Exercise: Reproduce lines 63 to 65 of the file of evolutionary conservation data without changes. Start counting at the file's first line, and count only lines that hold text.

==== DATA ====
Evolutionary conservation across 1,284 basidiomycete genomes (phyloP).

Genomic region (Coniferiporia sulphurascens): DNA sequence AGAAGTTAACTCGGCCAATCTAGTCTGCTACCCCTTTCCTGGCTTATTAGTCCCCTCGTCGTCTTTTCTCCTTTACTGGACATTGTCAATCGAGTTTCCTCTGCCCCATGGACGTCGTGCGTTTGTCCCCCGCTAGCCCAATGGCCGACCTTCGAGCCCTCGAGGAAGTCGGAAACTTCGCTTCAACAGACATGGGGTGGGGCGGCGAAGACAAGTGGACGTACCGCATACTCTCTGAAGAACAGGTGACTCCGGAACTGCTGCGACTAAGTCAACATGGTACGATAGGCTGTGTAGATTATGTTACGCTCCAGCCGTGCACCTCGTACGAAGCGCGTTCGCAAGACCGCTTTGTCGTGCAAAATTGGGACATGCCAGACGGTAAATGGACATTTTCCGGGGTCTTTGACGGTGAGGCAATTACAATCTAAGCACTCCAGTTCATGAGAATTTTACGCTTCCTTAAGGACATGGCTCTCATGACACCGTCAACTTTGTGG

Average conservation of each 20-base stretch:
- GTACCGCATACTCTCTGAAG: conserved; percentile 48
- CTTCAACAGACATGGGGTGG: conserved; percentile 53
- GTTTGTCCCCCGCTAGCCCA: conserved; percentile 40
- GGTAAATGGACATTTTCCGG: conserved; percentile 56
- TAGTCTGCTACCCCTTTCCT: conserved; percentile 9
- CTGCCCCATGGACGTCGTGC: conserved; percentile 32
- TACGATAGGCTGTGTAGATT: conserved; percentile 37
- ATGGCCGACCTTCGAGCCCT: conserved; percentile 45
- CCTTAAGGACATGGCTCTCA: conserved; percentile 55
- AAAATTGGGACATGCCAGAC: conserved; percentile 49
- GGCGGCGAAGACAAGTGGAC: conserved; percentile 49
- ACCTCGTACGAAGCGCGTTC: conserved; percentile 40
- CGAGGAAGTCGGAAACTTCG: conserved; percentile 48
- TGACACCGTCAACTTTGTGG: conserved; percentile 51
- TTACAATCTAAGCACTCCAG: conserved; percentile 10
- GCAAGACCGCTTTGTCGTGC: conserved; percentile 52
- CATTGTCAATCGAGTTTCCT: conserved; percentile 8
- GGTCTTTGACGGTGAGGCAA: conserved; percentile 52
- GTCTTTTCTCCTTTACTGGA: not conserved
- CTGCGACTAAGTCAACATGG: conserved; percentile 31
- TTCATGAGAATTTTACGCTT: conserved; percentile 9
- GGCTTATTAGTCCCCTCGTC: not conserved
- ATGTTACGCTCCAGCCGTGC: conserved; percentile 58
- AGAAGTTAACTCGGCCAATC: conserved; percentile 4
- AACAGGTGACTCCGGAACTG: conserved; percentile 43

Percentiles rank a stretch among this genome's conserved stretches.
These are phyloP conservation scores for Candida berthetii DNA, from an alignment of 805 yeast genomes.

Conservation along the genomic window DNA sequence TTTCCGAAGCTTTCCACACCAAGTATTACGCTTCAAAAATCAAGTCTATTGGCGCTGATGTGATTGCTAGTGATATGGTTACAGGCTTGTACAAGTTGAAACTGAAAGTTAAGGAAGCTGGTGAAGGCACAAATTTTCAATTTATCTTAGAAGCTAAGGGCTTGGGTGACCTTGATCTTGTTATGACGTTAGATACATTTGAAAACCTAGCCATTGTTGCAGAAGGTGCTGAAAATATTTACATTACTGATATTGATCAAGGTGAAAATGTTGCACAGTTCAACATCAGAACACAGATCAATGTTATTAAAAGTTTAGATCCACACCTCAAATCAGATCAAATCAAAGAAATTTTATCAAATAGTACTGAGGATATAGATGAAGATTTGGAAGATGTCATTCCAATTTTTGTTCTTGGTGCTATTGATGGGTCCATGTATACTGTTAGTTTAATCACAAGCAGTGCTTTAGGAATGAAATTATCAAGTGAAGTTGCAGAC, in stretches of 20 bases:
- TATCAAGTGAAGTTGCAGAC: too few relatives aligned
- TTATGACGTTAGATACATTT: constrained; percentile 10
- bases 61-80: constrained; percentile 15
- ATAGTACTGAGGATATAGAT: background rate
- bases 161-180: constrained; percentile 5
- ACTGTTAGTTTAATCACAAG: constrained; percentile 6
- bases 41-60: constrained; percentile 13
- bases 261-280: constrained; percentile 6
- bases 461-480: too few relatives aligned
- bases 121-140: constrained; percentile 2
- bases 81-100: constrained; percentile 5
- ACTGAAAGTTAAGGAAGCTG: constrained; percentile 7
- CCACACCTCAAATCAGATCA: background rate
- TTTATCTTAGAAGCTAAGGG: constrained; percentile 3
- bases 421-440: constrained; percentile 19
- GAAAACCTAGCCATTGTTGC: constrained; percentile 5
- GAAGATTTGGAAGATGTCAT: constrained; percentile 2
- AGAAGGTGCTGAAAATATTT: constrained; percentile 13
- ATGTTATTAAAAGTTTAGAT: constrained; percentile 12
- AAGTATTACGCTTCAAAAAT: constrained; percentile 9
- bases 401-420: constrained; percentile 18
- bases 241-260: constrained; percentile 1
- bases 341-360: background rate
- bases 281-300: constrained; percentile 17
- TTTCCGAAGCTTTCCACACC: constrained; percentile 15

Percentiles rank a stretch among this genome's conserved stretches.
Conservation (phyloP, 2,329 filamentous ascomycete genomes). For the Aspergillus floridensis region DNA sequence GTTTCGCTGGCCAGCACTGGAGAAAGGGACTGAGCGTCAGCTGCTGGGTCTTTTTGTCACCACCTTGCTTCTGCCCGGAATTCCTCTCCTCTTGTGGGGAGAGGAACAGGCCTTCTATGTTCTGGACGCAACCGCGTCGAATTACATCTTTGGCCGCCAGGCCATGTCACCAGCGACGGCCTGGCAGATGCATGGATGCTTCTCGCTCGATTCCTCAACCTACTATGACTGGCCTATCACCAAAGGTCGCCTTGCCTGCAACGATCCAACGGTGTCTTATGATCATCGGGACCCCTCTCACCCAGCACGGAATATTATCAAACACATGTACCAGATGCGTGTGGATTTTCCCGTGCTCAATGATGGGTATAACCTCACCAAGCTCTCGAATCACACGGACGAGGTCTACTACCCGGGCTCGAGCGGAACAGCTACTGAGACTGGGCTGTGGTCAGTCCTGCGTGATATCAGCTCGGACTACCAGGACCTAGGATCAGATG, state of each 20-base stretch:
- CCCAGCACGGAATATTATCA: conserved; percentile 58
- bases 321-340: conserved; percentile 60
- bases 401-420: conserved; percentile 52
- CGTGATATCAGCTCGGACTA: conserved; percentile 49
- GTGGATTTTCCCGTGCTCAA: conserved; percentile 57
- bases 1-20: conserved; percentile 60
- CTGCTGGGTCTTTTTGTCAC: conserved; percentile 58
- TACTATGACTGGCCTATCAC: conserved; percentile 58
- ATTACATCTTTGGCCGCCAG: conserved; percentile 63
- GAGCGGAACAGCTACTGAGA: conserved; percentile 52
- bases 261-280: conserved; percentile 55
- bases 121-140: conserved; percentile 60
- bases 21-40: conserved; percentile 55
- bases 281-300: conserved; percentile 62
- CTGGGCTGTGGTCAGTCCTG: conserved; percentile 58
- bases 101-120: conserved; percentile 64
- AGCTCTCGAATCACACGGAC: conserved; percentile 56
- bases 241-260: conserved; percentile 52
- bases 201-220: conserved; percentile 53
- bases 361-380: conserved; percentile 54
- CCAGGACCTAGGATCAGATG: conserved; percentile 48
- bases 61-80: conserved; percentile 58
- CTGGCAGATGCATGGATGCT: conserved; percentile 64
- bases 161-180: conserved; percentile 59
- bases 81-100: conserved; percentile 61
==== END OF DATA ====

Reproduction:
- GTGGATTTTCCCGTGCTCAA: conserved; percentile 57
- bases 1-20: conserved; percentile 60
- CTGCTGGGTCTTTTTGTCAC: conserved; percentile 58